By Tom Shevlin
NEWPORT -- The International Tennis Hall of Fame expanded its footprint last week, scooping up a prime piece of real estate abutting the new Stanford White Casino Theater. And while the purchase has had neighbors abuzz, the organization doesn't appear to have any imminent plans to develop the property.
According to land records on file with the city, the non-profit purchased 17-23 Memorial Blvd. for $850,000 on April 10.
The property, which consists of three separate buildings – one mixed-use commercial unit and a stately multi-family home with detached garage – had been owned by John Duggan, of Milton, Mass.
The most prominent building, 23 Memorial Blvd., is currently home to the Waterbrothers surf and skate shop.
Sid Abbruzzi, who owns the iconic island brand, says that his lease is scheduled to run out on Nov. 1, though he has written assurances that would bring him through the holidays.
"We're here through Christmas, definitely," Abbruzzi said.
What his plans are beyond that, he said, will depend on his new landlord.
At least for now, there doesn't seem to be much to worry about.
Speaking from Paris, Mark Stenning,CEO of the ITHOF, said the decision to purchase the property is part of an established practice by the organization of acquiring contiguous parcels around the landmark casino.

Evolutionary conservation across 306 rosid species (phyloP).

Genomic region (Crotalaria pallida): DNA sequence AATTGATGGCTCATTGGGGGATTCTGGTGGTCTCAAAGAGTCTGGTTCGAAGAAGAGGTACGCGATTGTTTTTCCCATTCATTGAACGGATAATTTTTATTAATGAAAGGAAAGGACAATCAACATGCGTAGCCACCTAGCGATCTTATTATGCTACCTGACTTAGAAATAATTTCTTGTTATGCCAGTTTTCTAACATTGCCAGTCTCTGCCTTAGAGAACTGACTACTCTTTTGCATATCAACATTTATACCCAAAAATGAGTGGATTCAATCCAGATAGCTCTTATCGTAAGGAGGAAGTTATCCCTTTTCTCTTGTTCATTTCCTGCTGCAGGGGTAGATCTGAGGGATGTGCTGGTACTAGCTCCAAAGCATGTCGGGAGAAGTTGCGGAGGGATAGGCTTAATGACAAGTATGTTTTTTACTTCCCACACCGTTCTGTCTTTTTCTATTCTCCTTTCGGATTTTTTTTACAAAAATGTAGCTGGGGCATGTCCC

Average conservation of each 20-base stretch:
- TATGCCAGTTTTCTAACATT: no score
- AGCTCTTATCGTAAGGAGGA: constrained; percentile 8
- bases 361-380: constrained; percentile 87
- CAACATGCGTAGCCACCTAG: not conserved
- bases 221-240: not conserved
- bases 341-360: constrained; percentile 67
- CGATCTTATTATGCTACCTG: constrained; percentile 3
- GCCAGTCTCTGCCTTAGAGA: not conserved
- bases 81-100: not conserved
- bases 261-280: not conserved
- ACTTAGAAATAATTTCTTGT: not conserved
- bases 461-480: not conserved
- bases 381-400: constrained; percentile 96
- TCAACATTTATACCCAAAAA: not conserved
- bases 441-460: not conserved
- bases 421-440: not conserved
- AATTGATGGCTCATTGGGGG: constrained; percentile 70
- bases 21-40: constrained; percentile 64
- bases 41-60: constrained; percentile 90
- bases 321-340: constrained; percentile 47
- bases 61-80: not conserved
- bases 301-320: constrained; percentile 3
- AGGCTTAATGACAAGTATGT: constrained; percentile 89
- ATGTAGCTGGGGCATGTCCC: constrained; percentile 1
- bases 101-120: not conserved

"There are no imminent plans for the property," Stenning said, noting that during the casino's heyday, it actually comprised a much more expansive swath of land that stretched into the current Bellevue Plaza shopping center.
In 2008, the Hall of Fame purchased 11 Memorial Blvd., which in recent years has housed a law firm, interior design company, and real estate office.
In all, the Hall of Fame boasts holdings that total 4.6 acres between Bellevue Avenue and Freebody Street with a combined assessed value of $8.1 million. The purchase of 17-23 Memorial Blvd. adds .23 acres to that portfolio, worth an estimated $979,900 according to the latest assessment.
And while the Tennis Hall of Fame is a 501( c)3 non-profit, according to Tax Assessor Allan Booth they do pay property taxes on the full market value of their holdings at the city's commercial rate.